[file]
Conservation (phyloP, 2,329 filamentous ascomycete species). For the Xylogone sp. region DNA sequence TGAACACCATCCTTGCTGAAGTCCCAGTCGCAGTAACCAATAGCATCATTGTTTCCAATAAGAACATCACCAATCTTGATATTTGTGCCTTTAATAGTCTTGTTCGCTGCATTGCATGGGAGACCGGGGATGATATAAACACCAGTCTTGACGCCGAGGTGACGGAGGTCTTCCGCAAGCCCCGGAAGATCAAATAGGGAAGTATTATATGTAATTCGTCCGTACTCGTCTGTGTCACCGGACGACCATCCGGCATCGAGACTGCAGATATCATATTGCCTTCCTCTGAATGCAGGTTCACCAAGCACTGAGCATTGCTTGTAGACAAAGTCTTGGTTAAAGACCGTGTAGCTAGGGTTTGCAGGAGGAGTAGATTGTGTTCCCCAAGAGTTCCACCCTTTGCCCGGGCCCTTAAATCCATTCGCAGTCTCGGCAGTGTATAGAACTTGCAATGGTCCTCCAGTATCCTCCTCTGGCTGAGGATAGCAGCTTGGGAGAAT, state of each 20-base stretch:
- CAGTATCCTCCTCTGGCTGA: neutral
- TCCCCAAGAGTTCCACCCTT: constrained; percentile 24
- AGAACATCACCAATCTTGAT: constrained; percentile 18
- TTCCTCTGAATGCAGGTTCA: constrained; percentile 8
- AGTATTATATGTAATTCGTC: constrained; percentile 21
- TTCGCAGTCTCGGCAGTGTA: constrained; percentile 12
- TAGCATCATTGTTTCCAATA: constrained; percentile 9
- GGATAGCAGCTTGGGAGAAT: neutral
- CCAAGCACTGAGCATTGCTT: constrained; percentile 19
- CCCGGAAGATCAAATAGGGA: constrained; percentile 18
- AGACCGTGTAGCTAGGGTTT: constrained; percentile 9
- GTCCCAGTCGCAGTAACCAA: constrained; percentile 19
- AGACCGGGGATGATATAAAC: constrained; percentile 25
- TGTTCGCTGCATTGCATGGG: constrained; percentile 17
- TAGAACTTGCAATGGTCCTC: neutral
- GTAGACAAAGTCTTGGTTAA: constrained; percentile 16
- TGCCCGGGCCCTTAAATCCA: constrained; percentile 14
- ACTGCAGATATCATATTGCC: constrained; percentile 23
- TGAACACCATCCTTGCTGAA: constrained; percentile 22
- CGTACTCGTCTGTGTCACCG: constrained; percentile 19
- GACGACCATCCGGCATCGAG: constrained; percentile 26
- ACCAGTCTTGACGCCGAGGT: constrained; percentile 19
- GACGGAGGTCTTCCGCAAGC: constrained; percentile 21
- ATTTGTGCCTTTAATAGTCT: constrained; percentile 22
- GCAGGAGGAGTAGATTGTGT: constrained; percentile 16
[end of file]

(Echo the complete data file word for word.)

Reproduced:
Conservation (phyloP, 2,329 filamentous ascomycete species). For the Xylogone sp. region DNA sequence TGAACACCATCCTTGCTGAAGTCCCAGTCGCAGTAACCAATAGCATCATTGTTTCCAATAAGAACATCACCAATCTTGATATTTGTGCCTTTAATAGTCTTGTTCGCTGCATTGCATGGGAGACCGGGGATGATATAAACACCAGTCTTGACGCCGAGGTGACGGAGGTCTTCCGCAAGCCCCGGAAGATCAAATAGGGAAGTATTATATGTAATTCGTCCGTACTCGTCTGTGTCACCGGACGACCATCCGGCATCGAGACTGCAGATATCATATTGCCTTCCTCTGAATGCAGGTTCACCAAGCACTGAGCATTGCTTGTAGACAAAGTCTTGGTTAAAGACCGTGTAGCTAGGGTTTGCAGGAGGAGTAGATTGTGTTCCCCAAGAGTTCCACCCTTTGCCCGGGCCCTTAAATCCATTCGCAGTCTCGGCAGTGTATAGAACTTGCAATGGTCCTCCAGTATCCTCCTCTGGCTGAGGATAGCAGCTTGGGAGAAT, state of each 20-base stretch:
- CAGTATCCTCCTCTGGCTGA: neutral
- TCCCCAAGAGTTCCACCCTT: constrained; percentile 24
- AGAACATCACCAATCTTGAT: constrained; percentile 18
- TTCCTCTGAATGCAGGTTCA: constrained; percentile 8
- AGTATTATATGTAATTCGTC: constrained; percentile 21
- TTCGCAGTCTCGGCAGTGTA: constrained; percentile 12
- TAGCATCATTGTTTCCAATA: constrained; percentile 9
- GGATAGCAGCTTGGGAGAAT: neutral
- CCAAGCACTGAGCATTGCTT: constrained; percentile 19
- CCCGGAAGATCAAATAGGGA: constrained; percentile 18
- AGACCGTGTAGCTAGGGTTT: constrained; percentile 9
- GTCCCAGTCGCAGTAACCAA: constrained; percentile 19
- AGACCGGGGATGATATAAAC: constrained; percentile 25
- TGTTCGCTGCATTGCATGGG: constrained; percentile 17
- TAGAACTTGCAATGGTCCTC: neutral
- GTAGACAAAGTCTTGGTTAA: constrained; percentile 16
- TGCCCGGGCCCTTAAATCCA: constrained; percentile 14
- ACTGCAGATATCATATTGCC: constrained; percentile 23
- TGAACACCATCCTTGCTGAA: constrained; percentile 22
- CGTACTCGTCTGTGTCACCG: constrained; percentile 19
- GACGACCATCCGGCATCGAG: constrained; percentile 26
- ACCAGTCTTGACGCCGAGGT: constrained; percentile 19
- GACGGAGGTCTTCCGCAAGC: constrained; percentile 21
- ATTTGTGCCTTTAATAGTCT: constrained; percentile 22
- GCAGGAGGAGTAGATTGTGT: constrained; percentile 16